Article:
The Khami Prison outside Bulawayo hosted a competitive Arts Festival on 6 July 2010. The participants were drawn from all the prison complex units. The festival was organised by Amakhosi Theatre in collaboration with Khami Prison. Amakhosi has been running workshops with the inmates for the past three years and the project seeks to provide recreation, entertainment and life skills. A total of 16 groups performed theatre, music, poetry and dance. There was also an exhibition of knitwear and wood craft. The festival had a total audience of 700 inmates of which about 160 performed. William Nyandoro of the Arts Council in Bulawayo and Josh Nyapimbi (BAF) and 2 prison officers adjudicated the performances. Cont Mhlanga of Amakhosi Theatre was the guest speaker. The theme of the festival was the ‘Zimbabwe’s Indigenisation and Economic Empowerment Act’ (IEEA), which came into force in March 2011. The IEEA seeks to enforce that local Zimbabweans are entitled to own 51 percent ownership in all foreign-owned companies. The majority of performances, particularly poetry and music were aesthetically good (presumably due to training by Amakhosi and a huge population of artists at Khami prison), however, the absence of performances that explored and challenged negative implications of the IEEA and the horrendous prison conditions and gross rights violations in prison was discomforting though expected given that there is a censorship office at Khami prison. The value of the art in prison cannot be overemphasised. However, there is need to promote the status of the artist in prison beyond training. There is an apparent need for advocacy and lobbying on the status of the artist in prison as well. The lobbying would need to also target UNESCO because the Recommendation concerning the Status of the Artist does not specifically provide for the artist in prison. The artist in prison has particular needs, which require tailored interventions.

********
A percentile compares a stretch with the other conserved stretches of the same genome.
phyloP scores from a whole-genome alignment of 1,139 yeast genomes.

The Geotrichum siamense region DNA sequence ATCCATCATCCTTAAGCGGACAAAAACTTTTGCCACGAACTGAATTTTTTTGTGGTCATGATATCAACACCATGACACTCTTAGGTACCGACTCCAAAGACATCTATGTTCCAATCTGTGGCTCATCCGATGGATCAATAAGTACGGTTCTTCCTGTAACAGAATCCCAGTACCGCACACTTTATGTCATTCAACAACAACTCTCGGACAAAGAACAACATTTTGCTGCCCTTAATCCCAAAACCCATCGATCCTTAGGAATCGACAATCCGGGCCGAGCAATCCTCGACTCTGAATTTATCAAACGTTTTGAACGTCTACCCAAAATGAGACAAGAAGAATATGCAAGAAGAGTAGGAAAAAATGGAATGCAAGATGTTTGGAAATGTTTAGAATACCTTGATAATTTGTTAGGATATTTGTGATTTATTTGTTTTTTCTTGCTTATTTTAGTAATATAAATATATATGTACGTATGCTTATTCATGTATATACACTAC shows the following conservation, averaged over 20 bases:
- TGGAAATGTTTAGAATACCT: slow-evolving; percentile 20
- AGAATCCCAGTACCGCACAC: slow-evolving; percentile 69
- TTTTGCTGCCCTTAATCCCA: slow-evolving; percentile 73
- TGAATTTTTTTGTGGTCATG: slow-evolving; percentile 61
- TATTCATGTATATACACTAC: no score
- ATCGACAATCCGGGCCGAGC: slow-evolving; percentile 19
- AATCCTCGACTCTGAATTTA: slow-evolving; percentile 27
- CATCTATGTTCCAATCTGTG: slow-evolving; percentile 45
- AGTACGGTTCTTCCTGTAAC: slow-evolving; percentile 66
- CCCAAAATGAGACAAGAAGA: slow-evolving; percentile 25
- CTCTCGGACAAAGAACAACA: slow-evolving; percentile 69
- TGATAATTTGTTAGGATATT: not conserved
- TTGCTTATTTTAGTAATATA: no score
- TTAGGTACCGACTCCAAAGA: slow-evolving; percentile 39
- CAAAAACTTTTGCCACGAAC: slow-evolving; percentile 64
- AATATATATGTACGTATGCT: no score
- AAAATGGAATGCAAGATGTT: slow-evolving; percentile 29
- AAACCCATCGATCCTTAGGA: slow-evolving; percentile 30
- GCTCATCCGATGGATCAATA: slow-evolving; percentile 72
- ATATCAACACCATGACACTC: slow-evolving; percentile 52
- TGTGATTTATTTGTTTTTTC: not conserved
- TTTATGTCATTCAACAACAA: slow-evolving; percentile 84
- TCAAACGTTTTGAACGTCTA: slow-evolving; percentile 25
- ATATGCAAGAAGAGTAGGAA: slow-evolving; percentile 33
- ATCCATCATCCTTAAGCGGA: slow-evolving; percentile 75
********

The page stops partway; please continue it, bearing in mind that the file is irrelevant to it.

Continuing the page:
Reprinted from the Nhimbe Trust.